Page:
Wynning Odds

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Resort developer/designer Steve Wynn hit the jackpot in Sin City with his great vision, but the 68-year-old billionaire is still reinventing and expanding his empire. When the casino king plays, he always wins.

If being in Las Vegas feels like an escape from reality, like a warp hole with no end in sight to the lights, glitz, and gambling, then Steve Wynn has succeeded. Inspired by family trips to Disneyland and the Fountainebleau Miami Beach in the 1950s, the tsar of Las Vegas has build his own fantastical empire in Sin City, among towering edifices that blur the line between reality and fantasy.

“The idea of a world that was more perfect, more idyllic than the outside world struck me as a really cool thing,” says the 68-year-old billionaire with a net worth of about $1.6 billion. When the Fountainebleau opened in 1954, it was the greatest destination on earth; everybody all over came to the resort during the winters. And Disneyland was its younger version. “The Fountainebleau and Disneyland moved my father, mother, and I. Ben Novack and Walt Disney both created these emotional experiences that you can live in, wrap yourself in. My entrepreneurial spirit was very much tied to the notion of creating a place that was much better than the outside world. And that’s what I wanted to do—to build places like that.”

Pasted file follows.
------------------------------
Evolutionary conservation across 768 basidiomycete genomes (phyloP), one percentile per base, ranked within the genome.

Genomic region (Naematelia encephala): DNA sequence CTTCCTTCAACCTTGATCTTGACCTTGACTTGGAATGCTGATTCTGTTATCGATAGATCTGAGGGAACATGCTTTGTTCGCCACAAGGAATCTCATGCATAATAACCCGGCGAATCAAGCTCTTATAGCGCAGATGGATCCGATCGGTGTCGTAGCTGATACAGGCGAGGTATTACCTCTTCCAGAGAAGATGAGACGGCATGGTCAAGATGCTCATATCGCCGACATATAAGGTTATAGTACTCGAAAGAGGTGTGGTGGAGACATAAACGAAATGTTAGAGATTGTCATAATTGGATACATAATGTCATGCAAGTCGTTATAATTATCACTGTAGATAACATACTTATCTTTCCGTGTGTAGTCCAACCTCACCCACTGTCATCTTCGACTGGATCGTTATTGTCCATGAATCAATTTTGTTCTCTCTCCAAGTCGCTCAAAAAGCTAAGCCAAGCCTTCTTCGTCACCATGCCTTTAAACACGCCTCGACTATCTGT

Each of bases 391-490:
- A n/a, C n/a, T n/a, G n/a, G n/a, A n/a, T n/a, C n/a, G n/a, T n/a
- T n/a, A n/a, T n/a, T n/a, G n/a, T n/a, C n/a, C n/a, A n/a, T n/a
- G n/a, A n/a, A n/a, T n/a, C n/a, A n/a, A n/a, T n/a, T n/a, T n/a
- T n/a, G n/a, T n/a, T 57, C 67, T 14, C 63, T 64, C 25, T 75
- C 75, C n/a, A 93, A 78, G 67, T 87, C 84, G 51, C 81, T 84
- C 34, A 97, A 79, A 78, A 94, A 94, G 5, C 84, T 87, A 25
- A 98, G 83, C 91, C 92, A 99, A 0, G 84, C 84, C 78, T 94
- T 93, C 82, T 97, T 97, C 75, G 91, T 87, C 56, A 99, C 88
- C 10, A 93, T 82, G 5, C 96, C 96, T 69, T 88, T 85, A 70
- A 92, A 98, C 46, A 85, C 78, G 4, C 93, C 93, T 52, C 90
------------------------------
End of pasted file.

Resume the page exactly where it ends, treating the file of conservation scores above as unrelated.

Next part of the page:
Indeed, the hotelier and casino king is the expert of inspiring awe. He arguably has made more impact on the Vegas skyline than anyone, starting with a small stake in the Frontier Hotel and Casino operation when he first arrived in Las Vegas and then with the Golden Nugget in the mid ‘70s, which he revamped and expanded. But Wynn struck gold when he revolutionized the hotel world and revitalized the Las Vegas Strip with the Mirage in 1989, Treasure Island in 1993, and Bellagio in 1998. Then when Vegas became too trite again, Wynn turned another corner and wowed the world with Wynn Las Vegas in 2005. And when the economic downturn halted spending nationwide, Wynn played the wild card and opened Encore a few days before Christmas in 2008.

The casino resort tycoon who keeps turning the heat up in Las Vegas has also turned the heat on Washington recently when discussing the future of the Wynn Empire: “Asia,” he says. With a Wynn and Encore in Macau and a third forthcoming hotel in China, Wynn has proclaimed on-air, “Macau has been steady. The shocking, unexpected government is the one in Washington.” Regardless of where the company will expand, one thing is certain—everything Steve Wynn touches turns to gold.

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